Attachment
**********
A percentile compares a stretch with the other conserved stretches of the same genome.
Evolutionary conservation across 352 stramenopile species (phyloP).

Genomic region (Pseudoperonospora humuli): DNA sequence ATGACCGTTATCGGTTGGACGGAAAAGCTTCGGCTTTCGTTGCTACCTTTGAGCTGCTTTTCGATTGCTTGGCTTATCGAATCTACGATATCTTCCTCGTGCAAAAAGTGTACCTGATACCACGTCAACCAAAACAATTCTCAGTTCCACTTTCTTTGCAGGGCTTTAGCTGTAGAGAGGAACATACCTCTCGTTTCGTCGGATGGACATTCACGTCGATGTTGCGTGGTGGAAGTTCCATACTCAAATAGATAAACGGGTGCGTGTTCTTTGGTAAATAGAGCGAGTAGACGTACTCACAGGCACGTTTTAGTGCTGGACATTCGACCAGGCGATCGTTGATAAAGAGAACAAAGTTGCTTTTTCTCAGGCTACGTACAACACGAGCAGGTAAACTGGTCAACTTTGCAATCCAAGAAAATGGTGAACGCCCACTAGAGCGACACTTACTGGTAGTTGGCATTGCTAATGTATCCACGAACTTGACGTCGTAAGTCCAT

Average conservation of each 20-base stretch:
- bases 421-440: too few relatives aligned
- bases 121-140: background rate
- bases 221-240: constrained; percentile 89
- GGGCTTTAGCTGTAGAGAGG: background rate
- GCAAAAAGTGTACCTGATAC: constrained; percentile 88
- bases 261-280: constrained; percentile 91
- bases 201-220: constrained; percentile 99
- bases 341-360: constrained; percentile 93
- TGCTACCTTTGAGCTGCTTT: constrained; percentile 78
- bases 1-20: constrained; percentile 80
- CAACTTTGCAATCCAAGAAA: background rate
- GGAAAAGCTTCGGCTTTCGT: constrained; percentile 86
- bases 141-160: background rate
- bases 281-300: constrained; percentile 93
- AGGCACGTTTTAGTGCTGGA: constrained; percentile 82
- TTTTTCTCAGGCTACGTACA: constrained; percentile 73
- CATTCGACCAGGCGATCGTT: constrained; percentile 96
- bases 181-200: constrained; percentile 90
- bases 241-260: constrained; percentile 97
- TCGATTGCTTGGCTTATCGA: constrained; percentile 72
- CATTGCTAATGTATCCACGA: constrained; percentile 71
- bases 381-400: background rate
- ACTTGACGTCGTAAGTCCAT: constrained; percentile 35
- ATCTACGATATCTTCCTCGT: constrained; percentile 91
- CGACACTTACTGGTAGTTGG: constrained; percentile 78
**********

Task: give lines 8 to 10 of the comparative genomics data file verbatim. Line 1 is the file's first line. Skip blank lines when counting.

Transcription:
- GGGCTTTAGCTGTAGAGAGG: background rate
- GCAAAAAGTGTACCTGATAC: constrained; percentile 88
- bases 261-280: constrained; percentile 91